EXPERT COLUMN: How to Optimize Your Store for Fall Sales
In May, retail sales increased 0.6 percent, rising to a level that was 4.3 percent higher than the previous year and setting a pace capable of sustaining much of the economy’s now four-year-old recovery. This is good news for retailers, especially since economists predict consumer spending will continue well throughout the second half of 2013.
As summer comes to a close, the strengthening economy offers grocers numerous sales opportunities by offering promotions on late-summer and fall merchandise. But to fully leverage these opportunities, grocers need to organize for success and develop strategies for tapping into consumers’ increased spending on fall events and gatherings.
Cater To Consumers’ Wants
To benefit from fall sales opportunities, grocers should utilize customer intelligence to match products and offers with consumer choices and shopping preferences. For example, during the fall, many shoppers will be hitting up grocery stores for lunchbox fare as their kids head back to school. But while some parents are looking for cheap deals on juice boxes and fruit snacks, other families prefer to purchase only organic foods. By capturing accurate customer intelligence, grocers can better align food or drink sales with various customer groups and heighten the caliber of customer experiences.
With the knowledge gained from customer intelligence, grocers are better equipped to meet the shopping preferences of multiple market segments. The caveat is that grocery brands need to ensure that they have the inventory and in-store expertise in place to maintain the quality of the customer experience for various types of consumers.
For example, when Monday Night Football kicks off in the fall, sports fans will stock up on party foods like wings and beer. But some fans may also pick up vegetarian and non-alcoholic options for party guests who don’t eat meat or drink alcohol. This means that grocers need to make sure they have knowledgeable staff who can answer customer inquiries about unique items, as well as reliable supply chains for specialty products.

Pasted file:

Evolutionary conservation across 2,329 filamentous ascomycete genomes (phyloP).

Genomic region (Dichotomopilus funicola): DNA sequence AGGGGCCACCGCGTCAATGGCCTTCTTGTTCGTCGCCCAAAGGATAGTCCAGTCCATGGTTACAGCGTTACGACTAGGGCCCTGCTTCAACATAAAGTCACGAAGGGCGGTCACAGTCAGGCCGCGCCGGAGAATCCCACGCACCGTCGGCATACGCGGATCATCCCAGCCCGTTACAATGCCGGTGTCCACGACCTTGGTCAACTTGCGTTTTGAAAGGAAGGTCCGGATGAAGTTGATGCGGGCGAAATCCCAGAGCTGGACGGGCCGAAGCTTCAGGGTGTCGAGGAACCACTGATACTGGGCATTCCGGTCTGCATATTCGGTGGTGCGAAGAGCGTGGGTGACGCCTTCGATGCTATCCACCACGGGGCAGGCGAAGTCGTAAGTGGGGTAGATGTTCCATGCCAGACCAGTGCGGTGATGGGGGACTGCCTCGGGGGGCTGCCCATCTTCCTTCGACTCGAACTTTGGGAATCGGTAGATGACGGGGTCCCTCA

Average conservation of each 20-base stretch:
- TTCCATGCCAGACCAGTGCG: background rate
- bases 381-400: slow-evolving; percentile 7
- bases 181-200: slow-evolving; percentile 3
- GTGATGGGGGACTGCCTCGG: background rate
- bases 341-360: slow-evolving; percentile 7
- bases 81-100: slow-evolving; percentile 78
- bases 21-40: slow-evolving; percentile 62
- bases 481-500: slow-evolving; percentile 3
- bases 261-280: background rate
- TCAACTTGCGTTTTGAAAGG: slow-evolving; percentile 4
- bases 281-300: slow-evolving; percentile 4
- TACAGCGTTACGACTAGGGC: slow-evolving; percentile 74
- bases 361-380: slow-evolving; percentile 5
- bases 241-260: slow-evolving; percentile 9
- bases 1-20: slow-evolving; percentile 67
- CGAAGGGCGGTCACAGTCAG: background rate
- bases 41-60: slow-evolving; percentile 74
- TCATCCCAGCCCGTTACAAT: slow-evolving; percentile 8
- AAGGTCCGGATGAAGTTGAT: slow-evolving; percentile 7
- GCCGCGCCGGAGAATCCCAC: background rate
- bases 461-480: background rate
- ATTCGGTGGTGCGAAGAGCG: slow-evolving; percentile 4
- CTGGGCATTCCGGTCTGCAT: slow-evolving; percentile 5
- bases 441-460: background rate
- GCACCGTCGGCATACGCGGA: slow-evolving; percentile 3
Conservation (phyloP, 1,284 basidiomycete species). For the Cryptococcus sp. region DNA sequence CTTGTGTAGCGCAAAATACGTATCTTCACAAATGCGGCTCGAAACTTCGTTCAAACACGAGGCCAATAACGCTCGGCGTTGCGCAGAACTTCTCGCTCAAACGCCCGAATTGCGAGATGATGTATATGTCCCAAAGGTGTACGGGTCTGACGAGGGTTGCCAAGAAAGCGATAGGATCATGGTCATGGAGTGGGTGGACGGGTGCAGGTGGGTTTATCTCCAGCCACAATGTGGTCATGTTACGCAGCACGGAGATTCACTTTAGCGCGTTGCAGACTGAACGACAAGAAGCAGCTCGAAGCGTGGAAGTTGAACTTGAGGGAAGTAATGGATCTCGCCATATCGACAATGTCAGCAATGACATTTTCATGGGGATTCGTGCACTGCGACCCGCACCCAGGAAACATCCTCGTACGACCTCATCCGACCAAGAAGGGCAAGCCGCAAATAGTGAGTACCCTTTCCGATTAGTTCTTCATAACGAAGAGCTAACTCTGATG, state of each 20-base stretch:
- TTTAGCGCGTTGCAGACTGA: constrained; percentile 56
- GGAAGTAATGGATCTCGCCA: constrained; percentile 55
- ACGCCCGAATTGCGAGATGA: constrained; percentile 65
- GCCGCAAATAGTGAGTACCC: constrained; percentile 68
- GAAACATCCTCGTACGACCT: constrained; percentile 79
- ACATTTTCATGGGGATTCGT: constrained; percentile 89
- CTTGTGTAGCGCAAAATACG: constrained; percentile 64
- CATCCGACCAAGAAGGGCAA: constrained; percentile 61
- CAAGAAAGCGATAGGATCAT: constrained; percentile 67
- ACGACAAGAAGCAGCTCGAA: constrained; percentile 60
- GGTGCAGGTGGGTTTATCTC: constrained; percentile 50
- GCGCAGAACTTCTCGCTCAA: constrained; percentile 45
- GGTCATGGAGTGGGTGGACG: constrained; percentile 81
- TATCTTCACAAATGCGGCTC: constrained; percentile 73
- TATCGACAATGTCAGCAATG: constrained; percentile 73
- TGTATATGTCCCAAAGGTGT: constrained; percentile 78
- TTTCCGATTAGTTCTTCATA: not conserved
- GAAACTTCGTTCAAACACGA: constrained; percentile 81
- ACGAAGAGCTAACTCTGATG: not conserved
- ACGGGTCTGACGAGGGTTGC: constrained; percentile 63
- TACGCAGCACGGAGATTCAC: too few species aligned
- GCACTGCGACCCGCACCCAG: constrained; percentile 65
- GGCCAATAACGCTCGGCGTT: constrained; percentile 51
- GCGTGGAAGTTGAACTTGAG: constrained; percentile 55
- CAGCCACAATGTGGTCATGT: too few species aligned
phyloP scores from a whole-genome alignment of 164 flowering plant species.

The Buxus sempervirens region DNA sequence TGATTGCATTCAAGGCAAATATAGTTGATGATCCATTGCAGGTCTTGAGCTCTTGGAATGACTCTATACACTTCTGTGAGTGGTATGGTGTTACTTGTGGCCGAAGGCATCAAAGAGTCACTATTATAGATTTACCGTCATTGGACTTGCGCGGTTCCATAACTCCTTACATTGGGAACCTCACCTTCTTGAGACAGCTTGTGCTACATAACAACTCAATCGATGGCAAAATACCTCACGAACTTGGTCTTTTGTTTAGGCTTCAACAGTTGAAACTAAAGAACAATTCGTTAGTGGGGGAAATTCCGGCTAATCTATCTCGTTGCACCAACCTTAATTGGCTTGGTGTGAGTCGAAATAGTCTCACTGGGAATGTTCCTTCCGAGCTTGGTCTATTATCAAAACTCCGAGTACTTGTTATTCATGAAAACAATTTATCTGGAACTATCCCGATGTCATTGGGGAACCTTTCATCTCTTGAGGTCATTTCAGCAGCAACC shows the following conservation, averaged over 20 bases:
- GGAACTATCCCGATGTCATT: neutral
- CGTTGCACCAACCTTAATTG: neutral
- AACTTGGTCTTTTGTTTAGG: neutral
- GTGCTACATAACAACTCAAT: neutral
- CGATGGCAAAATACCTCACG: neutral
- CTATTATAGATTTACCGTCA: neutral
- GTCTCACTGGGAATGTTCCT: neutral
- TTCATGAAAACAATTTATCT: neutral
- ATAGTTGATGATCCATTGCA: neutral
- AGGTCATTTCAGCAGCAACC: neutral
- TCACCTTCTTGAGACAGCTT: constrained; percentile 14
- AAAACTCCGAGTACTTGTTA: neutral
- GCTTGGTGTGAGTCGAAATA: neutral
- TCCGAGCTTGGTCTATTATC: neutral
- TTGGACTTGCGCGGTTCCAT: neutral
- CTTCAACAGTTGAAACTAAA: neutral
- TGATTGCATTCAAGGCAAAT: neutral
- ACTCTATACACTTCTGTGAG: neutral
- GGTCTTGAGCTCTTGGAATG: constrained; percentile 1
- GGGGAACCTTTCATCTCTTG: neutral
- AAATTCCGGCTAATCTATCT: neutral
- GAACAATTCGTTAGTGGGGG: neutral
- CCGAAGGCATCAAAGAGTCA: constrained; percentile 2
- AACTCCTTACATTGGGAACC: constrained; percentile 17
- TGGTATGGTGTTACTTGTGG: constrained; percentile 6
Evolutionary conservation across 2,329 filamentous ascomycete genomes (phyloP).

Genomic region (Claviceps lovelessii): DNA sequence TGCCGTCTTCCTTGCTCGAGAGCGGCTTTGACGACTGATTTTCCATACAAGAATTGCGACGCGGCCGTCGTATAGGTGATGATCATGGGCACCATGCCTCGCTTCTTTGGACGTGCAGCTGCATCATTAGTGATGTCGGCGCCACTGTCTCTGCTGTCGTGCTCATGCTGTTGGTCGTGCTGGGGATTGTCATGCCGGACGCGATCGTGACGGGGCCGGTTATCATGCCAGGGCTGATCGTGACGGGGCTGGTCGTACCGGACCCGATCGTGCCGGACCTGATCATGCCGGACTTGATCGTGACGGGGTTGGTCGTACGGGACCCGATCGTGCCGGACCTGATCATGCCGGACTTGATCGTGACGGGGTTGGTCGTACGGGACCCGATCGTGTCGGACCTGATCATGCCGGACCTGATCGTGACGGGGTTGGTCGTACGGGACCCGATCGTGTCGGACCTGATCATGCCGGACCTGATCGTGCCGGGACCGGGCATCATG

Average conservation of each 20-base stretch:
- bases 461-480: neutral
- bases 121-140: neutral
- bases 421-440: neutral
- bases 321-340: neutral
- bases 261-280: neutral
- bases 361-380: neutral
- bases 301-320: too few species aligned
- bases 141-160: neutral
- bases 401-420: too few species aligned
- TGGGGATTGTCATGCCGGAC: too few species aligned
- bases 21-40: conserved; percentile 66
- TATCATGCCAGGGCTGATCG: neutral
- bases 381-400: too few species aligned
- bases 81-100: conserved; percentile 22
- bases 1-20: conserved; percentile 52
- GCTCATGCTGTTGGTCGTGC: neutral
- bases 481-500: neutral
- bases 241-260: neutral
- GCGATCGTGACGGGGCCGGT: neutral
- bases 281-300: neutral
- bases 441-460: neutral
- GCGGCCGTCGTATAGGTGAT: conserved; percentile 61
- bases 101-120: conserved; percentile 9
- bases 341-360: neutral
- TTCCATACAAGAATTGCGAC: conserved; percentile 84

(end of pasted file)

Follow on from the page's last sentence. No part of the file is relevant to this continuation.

Although grocers can use customer intelligence to increase revenue and improve customer experiences for consumers in the fall, they need to support that intelligence with exceptional customer service and effective supply chain management.
Drive Fall Sales Using Customer Intelligence
The strengthened economy should help increase fall grocery sales, but it will also require customer intelligence monitoring at the location level to maintain sales momentum and customer loyalty. Grocers can optimize their stores to improve sales using Customer Experience Management (CEM) programs that provide local managers with customer intelligence, which benefits them in several ways:
- Actionable insights: Today’s programs turn complex customer feedback into simple insights and clear actions, providing local managers with accountability for the customer experience.
- Consistent delivery: CEM programs guarantee consistency across every location by ensuring that all store managers are aware of key elements of the brand promise and how they can best deliver it.
- Guided execution: The best CEM programs eliminate time spent reading and interpreting reports by coaching store managers on which areas need the most attention and how to execute necessary changes. These programs create action plans for managers that are tailored to certain locations based on the needs of their specific teams.
Grocers can employ CEM programs to optimize their stores and get the most out of incoming fall traffic while ensuring a great customer experience for fall consumers. Insights gathered from customer intelligence can be utilized to maximize sales and draw in new customers past the fall – a loyalty-building opportunity that grocers should not miss.
Gary Edwards is chief customer officer at Empathica, a leading global provider of Customer Experience Management (CEM) solutions to the world’s most respected multi-unit enterprises. Edwards is responsible for oversight of sales, marketing, client strategy, account management, marketing science and retail insights.